True North, by Margaret Atwood Summary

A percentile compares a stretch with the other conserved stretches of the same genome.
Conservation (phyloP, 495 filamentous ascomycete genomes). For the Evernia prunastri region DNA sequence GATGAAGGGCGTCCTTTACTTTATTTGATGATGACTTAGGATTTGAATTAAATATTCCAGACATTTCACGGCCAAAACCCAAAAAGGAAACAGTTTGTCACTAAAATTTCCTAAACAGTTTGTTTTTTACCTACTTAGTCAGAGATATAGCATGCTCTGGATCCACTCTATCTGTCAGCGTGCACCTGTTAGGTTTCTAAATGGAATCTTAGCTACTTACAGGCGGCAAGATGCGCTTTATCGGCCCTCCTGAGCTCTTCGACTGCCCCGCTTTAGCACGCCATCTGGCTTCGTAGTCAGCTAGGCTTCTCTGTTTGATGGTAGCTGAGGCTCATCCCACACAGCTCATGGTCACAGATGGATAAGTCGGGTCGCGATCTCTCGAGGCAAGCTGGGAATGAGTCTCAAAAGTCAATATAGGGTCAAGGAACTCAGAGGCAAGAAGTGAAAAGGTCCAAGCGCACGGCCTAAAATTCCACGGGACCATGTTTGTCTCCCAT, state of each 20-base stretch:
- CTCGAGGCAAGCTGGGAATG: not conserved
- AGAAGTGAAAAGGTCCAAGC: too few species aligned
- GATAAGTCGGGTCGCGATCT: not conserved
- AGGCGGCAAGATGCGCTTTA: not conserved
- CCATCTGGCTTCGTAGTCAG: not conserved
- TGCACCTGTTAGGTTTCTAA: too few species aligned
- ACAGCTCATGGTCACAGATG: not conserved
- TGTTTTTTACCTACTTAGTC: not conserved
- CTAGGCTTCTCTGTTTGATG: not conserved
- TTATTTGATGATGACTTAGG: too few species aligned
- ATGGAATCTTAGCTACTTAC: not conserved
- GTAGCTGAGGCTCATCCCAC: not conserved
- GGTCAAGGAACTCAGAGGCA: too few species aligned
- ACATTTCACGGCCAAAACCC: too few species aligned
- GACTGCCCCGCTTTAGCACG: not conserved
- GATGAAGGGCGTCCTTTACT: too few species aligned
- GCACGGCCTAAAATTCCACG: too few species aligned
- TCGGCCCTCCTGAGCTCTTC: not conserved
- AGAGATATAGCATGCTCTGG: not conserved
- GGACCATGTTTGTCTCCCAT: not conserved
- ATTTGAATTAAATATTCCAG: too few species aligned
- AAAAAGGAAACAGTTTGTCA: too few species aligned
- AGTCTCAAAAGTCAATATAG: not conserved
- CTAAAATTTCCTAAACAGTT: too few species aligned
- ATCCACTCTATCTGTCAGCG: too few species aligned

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Margaret Atwood, in her short essay “True North,” wants her readers to come away after reading her essay understanding that things have drastically changed from how they used to be and how they are now. Atwood begins to capture her audience’s attention first by reminiscing and recalling her childhood memories of how it used to be in the “old days” in “The North.” “The North,” as she refers to it in her essay, is more commonly known to us as Canada. Atwood then refers to the United States as “The South.” She begins to describe to her audience of how her childhood summers began with traveling through to “the north”, from “the south.” As she recalls her travels she precisely depicts the vastness of how Canada once was a more barren realm inhabited by people with far different views and lifestyles than those of American citizens. Atwood is brought to this mindset of dwelling upon her past because of her current job as a teacher in a college located in Alabama, where she was teaching, ironically enough, Canadian Literature. She rambles through her memories as if they were yesterday and she remembers the various entry points that could be used to enter into Canada and the many small, one industry dependent, folksy, towns she would go through once in Canada. Atwood then goes on to tell the reader about the times when she would take her kids to Canada and they would stay and swim in the lake when there were no boats zooming by in the water and gawk at supposedly “old” trinkets. One of the things that her children marvel over is an old metal icebox. This makes Margaret begin to think about the other things that they used to believe were brand new wonders of their day. As soon as she reflects on this thought she has a revelation. Everything from when she was a young child is now, in fact, changed and has become “old” and she wonders what the future generations will look back on from her present time and classify as some old artifact of amazement from back in the day. She...
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